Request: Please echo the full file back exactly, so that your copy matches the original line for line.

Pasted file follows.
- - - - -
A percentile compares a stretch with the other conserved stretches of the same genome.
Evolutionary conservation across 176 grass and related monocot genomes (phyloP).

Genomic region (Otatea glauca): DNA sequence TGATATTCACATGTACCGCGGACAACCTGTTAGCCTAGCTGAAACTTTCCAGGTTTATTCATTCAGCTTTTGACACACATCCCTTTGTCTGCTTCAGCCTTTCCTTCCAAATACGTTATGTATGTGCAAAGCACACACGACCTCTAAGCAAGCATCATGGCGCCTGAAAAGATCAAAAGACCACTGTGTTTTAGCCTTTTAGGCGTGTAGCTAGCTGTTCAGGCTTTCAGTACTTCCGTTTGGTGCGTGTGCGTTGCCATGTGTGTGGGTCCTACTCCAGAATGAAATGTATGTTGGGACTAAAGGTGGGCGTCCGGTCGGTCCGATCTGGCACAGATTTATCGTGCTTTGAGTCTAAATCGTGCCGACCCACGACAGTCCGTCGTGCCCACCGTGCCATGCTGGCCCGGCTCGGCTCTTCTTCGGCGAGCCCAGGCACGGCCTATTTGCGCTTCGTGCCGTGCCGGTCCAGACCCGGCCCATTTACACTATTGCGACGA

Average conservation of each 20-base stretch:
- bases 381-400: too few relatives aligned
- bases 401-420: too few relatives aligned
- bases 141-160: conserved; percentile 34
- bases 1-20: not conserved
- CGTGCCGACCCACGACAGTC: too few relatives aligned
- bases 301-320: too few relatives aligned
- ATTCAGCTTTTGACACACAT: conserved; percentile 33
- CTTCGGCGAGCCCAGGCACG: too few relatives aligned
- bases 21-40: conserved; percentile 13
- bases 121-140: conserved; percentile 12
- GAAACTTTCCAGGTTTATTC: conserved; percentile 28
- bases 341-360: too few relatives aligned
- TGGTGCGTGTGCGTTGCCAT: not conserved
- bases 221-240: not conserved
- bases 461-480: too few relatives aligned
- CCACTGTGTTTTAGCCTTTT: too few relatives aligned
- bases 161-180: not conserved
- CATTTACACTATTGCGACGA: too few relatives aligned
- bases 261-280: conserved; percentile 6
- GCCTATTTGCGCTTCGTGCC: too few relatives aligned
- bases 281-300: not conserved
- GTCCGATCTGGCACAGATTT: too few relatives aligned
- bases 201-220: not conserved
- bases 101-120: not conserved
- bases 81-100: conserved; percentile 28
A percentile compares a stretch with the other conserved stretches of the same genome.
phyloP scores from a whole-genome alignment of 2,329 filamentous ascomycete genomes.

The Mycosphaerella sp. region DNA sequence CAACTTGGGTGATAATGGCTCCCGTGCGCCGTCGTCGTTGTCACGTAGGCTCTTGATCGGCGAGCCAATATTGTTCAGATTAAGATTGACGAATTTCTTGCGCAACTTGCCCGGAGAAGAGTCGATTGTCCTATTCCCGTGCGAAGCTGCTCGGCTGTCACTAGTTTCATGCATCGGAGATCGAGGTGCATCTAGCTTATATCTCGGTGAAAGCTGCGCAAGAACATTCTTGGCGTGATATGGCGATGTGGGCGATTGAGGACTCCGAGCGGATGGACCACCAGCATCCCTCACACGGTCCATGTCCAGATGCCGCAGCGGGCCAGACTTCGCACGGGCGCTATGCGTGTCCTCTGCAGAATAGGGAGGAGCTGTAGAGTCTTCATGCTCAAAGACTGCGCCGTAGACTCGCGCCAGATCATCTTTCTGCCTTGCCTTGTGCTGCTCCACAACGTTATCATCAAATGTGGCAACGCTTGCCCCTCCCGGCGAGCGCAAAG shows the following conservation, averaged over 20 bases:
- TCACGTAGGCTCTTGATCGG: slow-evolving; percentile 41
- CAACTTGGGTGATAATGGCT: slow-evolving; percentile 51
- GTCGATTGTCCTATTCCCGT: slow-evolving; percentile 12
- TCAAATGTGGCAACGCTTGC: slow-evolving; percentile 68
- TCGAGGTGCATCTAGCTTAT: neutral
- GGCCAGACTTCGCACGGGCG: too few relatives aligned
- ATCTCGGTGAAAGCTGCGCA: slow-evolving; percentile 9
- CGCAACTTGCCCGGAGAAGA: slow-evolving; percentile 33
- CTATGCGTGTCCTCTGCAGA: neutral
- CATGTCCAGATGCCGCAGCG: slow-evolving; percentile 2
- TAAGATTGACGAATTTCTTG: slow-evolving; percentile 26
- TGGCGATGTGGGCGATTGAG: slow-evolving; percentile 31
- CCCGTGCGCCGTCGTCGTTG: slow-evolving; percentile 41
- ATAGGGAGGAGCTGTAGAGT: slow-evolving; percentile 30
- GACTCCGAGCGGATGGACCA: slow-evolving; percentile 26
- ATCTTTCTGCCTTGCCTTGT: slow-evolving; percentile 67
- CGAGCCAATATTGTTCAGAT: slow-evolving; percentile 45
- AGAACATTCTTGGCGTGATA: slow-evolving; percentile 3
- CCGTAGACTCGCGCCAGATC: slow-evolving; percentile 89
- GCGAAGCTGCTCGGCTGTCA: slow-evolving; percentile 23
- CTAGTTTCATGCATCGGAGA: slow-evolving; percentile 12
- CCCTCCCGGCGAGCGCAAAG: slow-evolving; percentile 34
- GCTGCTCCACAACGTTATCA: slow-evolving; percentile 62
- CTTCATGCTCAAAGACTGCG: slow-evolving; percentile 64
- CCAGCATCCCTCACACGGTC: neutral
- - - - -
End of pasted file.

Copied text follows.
A percentile compares a stretch with the other conserved stretches of the same genome.
Evolutionary conservation across 176 grass and related monocot genomes (phyloP).

Genomic region (Otatea glauca): DNA sequence TGATATTCACATGTACCGCGGACAACCTGTTAGCCTAGCTGAAACTTTCCAGGTTTATTCATTCAGCTTTTGACACACATCCCTTTGTCTGCTTCAGCCTTTCCTTCCAAATACGTTATGTATGTGCAAAGCACACACGACCTCTAAGCAAGCATCATGGCGCCTGAAAAGATCAAAAGACCACTGTGTTTTAGCCTTTTAGGCGTGTAGCTAGCTGTTCAGGCTTTCAGTACTTCCGTTTGGTGCGTGTGCGTTGCCATGTGTGTGGGTCCTACTCCAGAATGAAATGTATGTTGGGACTAAAGGTGGGCGTCCGGTCGGTCCGATCTGGCACAGATTTATCGTGCTTTGAGTCTAAATCGTGCCGACCCACGACAGTCCGTCGTGCCCACCGTGCCATGCTGGCCCGGCTCGGCTCTTCTTCGGCGAGCCCAGGCACGGCCTATTTGCGCTTCGTGCCGTGCCGGTCCAGACCCGGCCCATTTACACTATTGCGACGA

Average conservation of each 20-base stretch:
- bases 381-400: too few relatives aligned
- bases 401-420: too few relatives aligned
- bases 141-160: conserved; percentile 34
- bases 1-20: not conserved
- CGTGCCGACCCACGACAGTC: too few relatives aligned
- bases 301-320: too few relatives aligned
- ATTCAGCTTTTGACACACAT: conserved; percentile 33
- CTTCGGCGAGCCCAGGCACG: too few relatives aligned
- bases 21-40: conserved; percentile 13
- bases 121-140: conserved; percentile 12
- GAAACTTTCCAGGTTTATTC: conserved; percentile 28
- bases 341-360: too few relatives aligned
- TGGTGCGTGTGCGTTGCCAT: not conserved
- bases 221-240: not conserved
- bases 461-480: too few relatives aligned
- CCACTGTGTTTTAGCCTTTT: too few relatives aligned
- bases 161-180: not conserved
- CATTTACACTATTGCGACGA: too few relatives aligned
- bases 261-280: conserved; percentile 6
- GCCTATTTGCGCTTCGTGCC: too few relatives aligned
- bases 281-300: not conserved
- GTCCGATCTGGCACAGATTT: too few relatives aligned
- bases 201-220: not conserved
- bases 101-120: not conserved
- bases 81-100: conserved; percentile 28
A percentile compares a stretch with the other conserved stretches of the same genome.
phyloP scores from a whole-genome alignment of 2,329 filamentous ascomycete genomes.

The Mycosphaerella sp. region DNA sequence CAACTTGGGTGATAATGGCTCCCGTGCGCCGTCGTCGTTGTCACGTAGGCTCTTGATCGGCGAGCCAATATTGTTCAGATTAAGATTGACGAATTTCTTGCGCAACTTGCCCGGAGAAGAGTCGATTGTCCTATTCCCGTGCGAAGCTGCTCGGCTGTCACTAGTTTCATGCATCGGAGATCGAGGTGCATCTAGCTTATATCTCGGTGAAAGCTGCGCAAGAACATTCTTGGCGTGATATGGCGATGTGGGCGATTGAGGACTCCGAGCGGATGGACCACCAGCATCCCTCACACGGTCCATGTCCAGATGCCGCAGCGGGCCAGACTTCGCACGGGCGCTATGCGTGTCCTCTGCAGAATAGGGAGGAGCTGTAGAGTCTTCATGCTCAAAGACTGCGCCGTAGACTCGCGCCAGATCATCTTTCTGCCTTGCCTTGTGCTGCTCCACAACGTTATCATCAAATGTGGCAACGCTTGCCCCTCCCGGCGAGCGCAAAG shows the following conservation, averaged over 20 bases:
- TCACGTAGGCTCTTGATCGG: slow-evolving; percentile 41
- CAACTTGGGTGATAATGGCT: slow-evolving; percentile 51
- GTCGATTGTCCTATTCCCGT: slow-evolving; percentile 12
- TCAAATGTGGCAACGCTTGC: slow-evolving; percentile 68
- TCGAGGTGCATCTAGCTTAT: neutral
- GGCCAGACTTCGCACGGGCG: too few relatives aligned
- ATCTCGGTGAAAGCTGCGCA: slow-evolving; percentile 9
- CGCAACTTGCCCGGAGAAGA: slow-evolving; percentile 33
- CTATGCGTGTCCTCTGCAGA: neutral
- CATGTCCAGATGCCGCAGCG: slow-evolving; percentile 2
- TAAGATTGACGAATTTCTTG: slow-evolving; percentile 26
- TGGCGATGTGGGCGATTGAG: slow-evolving; percentile 31
- CCCGTGCGCCGTCGTCGTTG: slow-evolving; percentile 41
- ATAGGGAGGAGCTGTAGAGT: slow-evolving; percentile 30
- GACTCCGAGCGGATGGACCA: slow-evolving; percentile 26
- ATCTTTCTGCCTTGCCTTGT: slow-evolving; percentile 67
- CGAGCCAATATTGTTCAGAT: slow-evolving; percentile 45
- AGAACATTCTTGGCGTGATA: slow-evolving; percentile 3
- CCGTAGACTCGCGCCAGATC: slow-evolving; percentile 89
- GCGAAGCTGCTCGGCTGTCA: slow-evolving; percentile 23
- CTAGTTTCATGCATCGGAGA: slow-evolving; percentile 12
- CCCTCCCGGCGAGCGCAAAG: slow-evolving; percentile 34
- GCTGCTCCACAACGTTATCA: slow-evolving; percentile 62
- CTTCATGCTCAAAGACTGCG: slow-evolving; percentile 64
- CCAGCATCCCTCACACGGTC: neutral